February 1 2015 Latest news:
Monday, August 18, 2014
Rural communities in the west of Suffolk will see the first wave of special constables mounted on horseback patrolling the countryside to combat crime, the EADT can reveal.
Suffolk’s police and crime commissioner Tim Passmore, who is spearheading the plan, said criminals will be caught out by the “surprise factor” of volunteers riding the beat in rural areas of the county.
He said the horseback specials will provide reassurances to rural communities, help prevent crime by using their local knowledge to access areas deemed inaccessible to police patrol cars and improve the force’s intelligence picture.
Mr Passmore said he had gained the full backing of Suffolk Constabulary’s new Deputy Chief Constable Gareth Wilson, explaining it will be funded by “existing resources”.
He hopes to have up to 20 volunteers signed up within the next two or three years.
He said: “We are looking to expand and diversify the capabilities we have got across the constabulary and one of the areas we are looking at in particular is volunteers and special constables mounted on horseback.
“There will be great advantages for rural areas: horses are of course quieter so you can catch criminals unaware; you have got excellent visibility when on top of a horse; and from an access point of view in dealing with rural crime they can go to areas where vehicles and people find it more difficult to go.
“It is another tool in dealing with criminals and sends out a very clear message: we will be after you.”
Special constables are volunteer police officers who have the same powers as regular police officers. They can make arrests, wear the same uniform and are issued with the same equipment.
They are fully trained and are given the opportunity to get involved in a range of day-to-day policing activities.
The horseback volunteers, using their own horses, could be assigned duties such as patrolling country lanes, detaining speeding drivers, dealing with fly tipping, tackling poaching and helping injured livestock and wildlife.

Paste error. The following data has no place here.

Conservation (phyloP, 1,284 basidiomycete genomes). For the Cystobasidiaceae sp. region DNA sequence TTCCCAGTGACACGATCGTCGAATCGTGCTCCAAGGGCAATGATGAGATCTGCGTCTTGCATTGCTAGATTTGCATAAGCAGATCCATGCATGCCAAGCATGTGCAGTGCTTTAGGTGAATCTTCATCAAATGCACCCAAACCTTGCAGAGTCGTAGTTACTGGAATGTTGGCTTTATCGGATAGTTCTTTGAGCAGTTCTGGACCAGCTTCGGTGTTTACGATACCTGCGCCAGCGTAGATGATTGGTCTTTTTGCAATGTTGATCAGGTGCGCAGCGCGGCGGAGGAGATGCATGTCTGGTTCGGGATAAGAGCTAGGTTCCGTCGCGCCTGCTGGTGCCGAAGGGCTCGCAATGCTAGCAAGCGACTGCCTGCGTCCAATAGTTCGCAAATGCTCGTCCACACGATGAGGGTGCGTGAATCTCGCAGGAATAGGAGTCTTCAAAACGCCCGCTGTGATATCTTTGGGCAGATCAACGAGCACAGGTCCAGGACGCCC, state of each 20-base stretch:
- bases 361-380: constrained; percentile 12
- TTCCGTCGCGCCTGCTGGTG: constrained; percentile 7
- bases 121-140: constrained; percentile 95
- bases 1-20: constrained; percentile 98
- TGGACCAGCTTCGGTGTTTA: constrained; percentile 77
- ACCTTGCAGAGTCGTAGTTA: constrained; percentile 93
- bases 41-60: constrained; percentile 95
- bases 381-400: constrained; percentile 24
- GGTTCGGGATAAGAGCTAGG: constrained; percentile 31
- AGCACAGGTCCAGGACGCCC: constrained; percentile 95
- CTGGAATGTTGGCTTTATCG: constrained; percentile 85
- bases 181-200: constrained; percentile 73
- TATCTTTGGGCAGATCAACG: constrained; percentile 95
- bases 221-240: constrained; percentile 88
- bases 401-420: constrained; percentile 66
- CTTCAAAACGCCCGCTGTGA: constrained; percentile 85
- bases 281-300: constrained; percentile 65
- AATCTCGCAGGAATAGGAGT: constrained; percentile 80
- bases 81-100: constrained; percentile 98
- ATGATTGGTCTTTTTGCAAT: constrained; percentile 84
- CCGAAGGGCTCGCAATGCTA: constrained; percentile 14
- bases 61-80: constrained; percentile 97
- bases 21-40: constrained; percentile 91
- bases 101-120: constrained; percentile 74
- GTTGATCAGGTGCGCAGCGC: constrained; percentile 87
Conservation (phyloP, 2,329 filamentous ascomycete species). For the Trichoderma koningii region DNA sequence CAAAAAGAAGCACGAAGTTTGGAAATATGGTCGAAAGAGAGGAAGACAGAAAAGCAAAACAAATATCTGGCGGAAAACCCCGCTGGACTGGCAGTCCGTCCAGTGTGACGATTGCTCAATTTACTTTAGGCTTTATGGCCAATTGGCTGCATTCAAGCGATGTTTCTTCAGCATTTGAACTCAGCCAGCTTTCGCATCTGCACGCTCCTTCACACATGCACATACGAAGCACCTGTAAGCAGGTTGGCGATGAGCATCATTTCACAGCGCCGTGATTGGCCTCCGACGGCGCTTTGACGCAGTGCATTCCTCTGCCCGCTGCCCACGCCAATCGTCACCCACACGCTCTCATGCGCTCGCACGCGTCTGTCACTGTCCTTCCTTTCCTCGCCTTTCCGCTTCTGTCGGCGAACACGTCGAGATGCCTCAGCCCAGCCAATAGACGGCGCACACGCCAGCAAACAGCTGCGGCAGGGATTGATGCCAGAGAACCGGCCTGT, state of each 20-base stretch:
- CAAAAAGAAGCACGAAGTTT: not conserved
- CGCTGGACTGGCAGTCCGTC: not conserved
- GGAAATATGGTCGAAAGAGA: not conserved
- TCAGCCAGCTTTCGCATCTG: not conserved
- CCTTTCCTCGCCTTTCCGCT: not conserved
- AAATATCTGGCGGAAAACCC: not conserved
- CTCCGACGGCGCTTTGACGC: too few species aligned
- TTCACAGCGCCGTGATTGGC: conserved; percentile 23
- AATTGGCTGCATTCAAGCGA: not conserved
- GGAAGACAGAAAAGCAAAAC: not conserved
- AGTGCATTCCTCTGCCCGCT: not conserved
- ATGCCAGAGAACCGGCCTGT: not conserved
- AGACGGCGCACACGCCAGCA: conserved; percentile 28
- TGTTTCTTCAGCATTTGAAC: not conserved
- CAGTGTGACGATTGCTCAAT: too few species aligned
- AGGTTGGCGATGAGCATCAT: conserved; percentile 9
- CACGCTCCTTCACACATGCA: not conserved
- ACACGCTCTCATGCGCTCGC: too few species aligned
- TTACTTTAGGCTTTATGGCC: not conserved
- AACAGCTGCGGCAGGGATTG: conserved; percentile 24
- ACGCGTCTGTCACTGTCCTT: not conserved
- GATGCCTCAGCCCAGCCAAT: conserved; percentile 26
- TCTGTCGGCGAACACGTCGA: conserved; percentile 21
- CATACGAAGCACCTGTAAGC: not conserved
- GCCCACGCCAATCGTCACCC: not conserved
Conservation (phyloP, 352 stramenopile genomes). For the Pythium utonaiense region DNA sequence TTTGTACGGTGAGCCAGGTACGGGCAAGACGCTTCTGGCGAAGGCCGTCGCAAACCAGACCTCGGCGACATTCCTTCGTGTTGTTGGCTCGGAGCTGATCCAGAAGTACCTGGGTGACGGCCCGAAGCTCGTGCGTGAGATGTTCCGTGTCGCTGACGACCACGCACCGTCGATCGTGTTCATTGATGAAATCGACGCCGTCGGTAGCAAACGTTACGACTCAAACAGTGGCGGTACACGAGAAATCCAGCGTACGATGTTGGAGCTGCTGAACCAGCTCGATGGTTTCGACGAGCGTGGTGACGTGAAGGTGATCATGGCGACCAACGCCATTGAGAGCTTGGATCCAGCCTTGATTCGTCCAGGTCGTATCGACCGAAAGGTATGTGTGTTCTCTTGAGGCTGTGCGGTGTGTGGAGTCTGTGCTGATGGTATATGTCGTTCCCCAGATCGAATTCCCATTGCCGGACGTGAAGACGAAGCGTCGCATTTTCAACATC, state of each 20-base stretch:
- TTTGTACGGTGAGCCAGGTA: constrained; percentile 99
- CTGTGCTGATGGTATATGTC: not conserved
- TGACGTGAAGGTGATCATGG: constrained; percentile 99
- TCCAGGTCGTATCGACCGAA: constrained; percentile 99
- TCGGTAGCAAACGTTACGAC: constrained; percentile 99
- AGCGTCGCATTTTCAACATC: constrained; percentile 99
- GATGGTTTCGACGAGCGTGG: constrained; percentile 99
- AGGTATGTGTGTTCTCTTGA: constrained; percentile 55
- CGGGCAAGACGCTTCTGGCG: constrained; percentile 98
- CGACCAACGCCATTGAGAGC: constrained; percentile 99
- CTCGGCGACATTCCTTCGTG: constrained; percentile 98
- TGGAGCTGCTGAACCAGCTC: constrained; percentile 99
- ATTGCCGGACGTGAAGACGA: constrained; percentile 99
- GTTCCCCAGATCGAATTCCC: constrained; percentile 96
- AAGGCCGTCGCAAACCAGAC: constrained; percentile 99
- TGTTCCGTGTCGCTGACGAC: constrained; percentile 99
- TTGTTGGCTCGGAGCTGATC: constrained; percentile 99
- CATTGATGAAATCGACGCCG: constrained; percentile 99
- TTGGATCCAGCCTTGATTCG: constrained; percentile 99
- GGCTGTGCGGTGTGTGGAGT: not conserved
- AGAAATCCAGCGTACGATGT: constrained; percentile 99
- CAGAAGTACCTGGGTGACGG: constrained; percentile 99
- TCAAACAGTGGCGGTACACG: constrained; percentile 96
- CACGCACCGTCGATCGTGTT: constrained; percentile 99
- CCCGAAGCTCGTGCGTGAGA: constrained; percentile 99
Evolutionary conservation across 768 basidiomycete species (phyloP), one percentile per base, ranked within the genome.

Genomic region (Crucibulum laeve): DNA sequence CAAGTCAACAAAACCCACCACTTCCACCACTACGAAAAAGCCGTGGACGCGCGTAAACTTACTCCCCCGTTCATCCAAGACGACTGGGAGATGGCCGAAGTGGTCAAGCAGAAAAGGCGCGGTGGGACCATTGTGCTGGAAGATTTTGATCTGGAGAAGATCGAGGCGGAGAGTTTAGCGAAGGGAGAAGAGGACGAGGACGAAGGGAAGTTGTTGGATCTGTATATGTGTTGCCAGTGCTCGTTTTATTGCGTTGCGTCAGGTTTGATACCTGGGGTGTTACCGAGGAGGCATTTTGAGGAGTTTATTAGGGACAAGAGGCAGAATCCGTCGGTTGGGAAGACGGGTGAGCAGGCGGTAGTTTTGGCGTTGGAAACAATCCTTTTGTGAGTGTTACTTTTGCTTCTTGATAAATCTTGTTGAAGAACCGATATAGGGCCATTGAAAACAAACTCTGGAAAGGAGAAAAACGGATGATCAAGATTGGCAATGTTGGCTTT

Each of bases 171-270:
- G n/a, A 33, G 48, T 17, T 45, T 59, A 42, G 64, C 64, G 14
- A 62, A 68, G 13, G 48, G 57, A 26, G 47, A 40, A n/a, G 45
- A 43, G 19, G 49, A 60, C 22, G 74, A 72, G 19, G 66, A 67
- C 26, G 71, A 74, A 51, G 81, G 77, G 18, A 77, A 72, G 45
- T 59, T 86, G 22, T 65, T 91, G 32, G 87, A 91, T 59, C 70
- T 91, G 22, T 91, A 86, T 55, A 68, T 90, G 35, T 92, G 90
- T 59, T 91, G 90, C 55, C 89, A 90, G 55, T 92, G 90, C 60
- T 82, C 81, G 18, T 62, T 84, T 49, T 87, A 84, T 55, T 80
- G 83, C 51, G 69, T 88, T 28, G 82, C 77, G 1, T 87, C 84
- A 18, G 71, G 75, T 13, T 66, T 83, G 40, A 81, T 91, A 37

Mr Passmore said the scheme is likely to be rolled out initially in the west of Suffolk, with a view to expanding it countywide.
He said: “Another excellent feature about Suffolk is that we find different ways to help each other. Our community cohesion is second to none and we are very keen to make use of that.”
But he added: “I don’t want this to be seen as a substitute for proper policing. It is an additional resource to help the constabulary. I want to combat rural crime and this is yet another dimension to help with that.”
The scheme was first introduced by Hertfordshire Police in 2009.
The disclosure comes as Suffolk Constabulary faces slashing £16.4million from its budget by 2018, having already saved millions of pounds.
A Suffolk Constabulary spokesman said: “Discussions are ongoing between chief officers, the Police and Crime Commissioner and the Special Constabulary to look into the feasibility to design a mounted resource based in the county around volunteers with the use of their own horses.”
A recruitment process is under way and people interested in signing up are urged to contact Mr Passmore through his website www.suffolk-pcc.gov.uk.